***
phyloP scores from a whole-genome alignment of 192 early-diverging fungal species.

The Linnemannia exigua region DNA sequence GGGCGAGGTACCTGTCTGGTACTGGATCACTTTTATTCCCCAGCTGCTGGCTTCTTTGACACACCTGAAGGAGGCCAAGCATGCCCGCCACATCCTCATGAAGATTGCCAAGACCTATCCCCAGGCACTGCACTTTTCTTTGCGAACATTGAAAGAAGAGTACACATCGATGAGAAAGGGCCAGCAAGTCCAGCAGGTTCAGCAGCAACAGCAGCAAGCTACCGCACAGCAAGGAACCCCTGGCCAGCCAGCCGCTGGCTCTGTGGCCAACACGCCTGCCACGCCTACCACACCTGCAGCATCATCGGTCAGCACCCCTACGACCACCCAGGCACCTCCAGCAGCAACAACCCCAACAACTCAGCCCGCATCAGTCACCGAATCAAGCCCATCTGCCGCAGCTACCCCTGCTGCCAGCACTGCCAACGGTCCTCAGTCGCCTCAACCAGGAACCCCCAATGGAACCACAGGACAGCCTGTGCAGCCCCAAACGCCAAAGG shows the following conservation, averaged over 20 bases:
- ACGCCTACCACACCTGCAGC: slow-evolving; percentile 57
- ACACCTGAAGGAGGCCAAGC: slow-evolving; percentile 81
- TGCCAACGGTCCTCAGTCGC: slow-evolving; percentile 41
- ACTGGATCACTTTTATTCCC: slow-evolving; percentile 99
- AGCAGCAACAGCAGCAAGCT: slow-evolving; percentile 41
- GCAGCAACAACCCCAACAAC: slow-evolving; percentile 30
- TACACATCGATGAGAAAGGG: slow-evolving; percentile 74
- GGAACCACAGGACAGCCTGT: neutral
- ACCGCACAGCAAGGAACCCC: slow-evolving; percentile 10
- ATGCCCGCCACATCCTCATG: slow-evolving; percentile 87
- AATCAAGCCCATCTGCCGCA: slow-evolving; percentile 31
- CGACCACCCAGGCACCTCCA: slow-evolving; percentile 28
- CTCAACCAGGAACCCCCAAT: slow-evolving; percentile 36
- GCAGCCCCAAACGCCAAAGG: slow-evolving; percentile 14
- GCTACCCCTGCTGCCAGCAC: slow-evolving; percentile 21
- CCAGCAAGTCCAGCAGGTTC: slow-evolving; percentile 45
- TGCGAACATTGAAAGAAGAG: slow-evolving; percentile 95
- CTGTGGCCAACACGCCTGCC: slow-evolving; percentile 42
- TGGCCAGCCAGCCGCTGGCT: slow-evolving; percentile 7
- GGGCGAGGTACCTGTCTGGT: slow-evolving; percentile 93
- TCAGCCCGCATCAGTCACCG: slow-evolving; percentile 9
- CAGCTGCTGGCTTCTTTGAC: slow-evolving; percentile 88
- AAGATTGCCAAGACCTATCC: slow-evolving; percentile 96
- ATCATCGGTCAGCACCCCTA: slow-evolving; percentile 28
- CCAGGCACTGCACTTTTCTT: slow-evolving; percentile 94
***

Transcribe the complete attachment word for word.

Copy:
phyloP scores from a whole-genome alignment of 192 early-diverging fungal species.

The Linnemannia exigua region DNA sequence GGGCGAGGTACCTGTCTGGTACTGGATCACTTTTATTCCCCAGCTGCTGGCTTCTTTGACACACCTGAAGGAGGCCAAGCATGCCCGCCACATCCTCATGAAGATTGCCAAGACCTATCCCCAGGCACTGCACTTTTCTTTGCGAACATTGAAAGAAGAGTACACATCGATGAGAAAGGGCCAGCAAGTCCAGCAGGTTCAGCAGCAACAGCAGCAAGCTACCGCACAGCAAGGAACCCCTGGCCAGCCAGCCGCTGGCTCTGTGGCCAACACGCCTGCCACGCCTACCACACCTGCAGCATCATCGGTCAGCACCCCTACGACCACCCAGGCACCTCCAGCAGCAACAACCCCAACAACTCAGCCCGCATCAGTCACCGAATCAAGCCCATCTGCCGCAGCTACCCCTGCTGCCAGCACTGCCAACGGTCCTCAGTCGCCTCAACCAGGAACCCCCAATGGAACCACAGGACAGCCTGTGCAGCCCCAAACGCCAAAGG shows the following conservation, averaged over 20 bases:
- ACGCCTACCACACCTGCAGC: slow-evolving; percentile 57
- ACACCTGAAGGAGGCCAAGC: slow-evolving; percentile 81
- TGCCAACGGTCCTCAGTCGC: slow-evolving; percentile 41
- ACTGGATCACTTTTATTCCC: slow-evolving; percentile 99
- AGCAGCAACAGCAGCAAGCT: slow-evolving; percentile 41
- GCAGCAACAACCCCAACAAC: slow-evolving; percentile 30
- TACACATCGATGAGAAAGGG: slow-evolving; percentile 74
- GGAACCACAGGACAGCCTGT: neutral
- ACCGCACAGCAAGGAACCCC: slow-evolving; percentile 10
- ATGCCCGCCACATCCTCATG: slow-evolving; percentile 87
- AATCAAGCCCATCTGCCGCA: slow-evolving; percentile 31
- CGACCACCCAGGCACCTCCA: slow-evolving; percentile 28
- CTCAACCAGGAACCCCCAAT: slow-evolving; percentile 36
- GCAGCCCCAAACGCCAAAGG: slow-evolving; percentile 14
- GCTACCCCTGCTGCCAGCAC: slow-evolving; percentile 21
- CCAGCAAGTCCAGCAGGTTC: slow-evolving; percentile 45
- TGCGAACATTGAAAGAAGAG: slow-evolving; percentile 95
- CTGTGGCCAACACGCCTGCC: slow-evolving; percentile 42
- TGGCCAGCCAGCCGCTGGCT: slow-evolving; percentile 7
- GGGCGAGGTACCTGTCTGGT: slow-evolving; percentile 93
- TCAGCCCGCATCAGTCACCG: slow-evolving; percentile 9
- CAGCTGCTGGCTTCTTTGAC: slow-evolving; percentile 88
- AAGATTGCCAAGACCTATCC: slow-evolving; percentile 96
- ATCATCGGTCAGCACCCCTA: slow-evolving; percentile 28
- CCAGGCACTGCACTTTTCTT: slow-evolving; percentile 94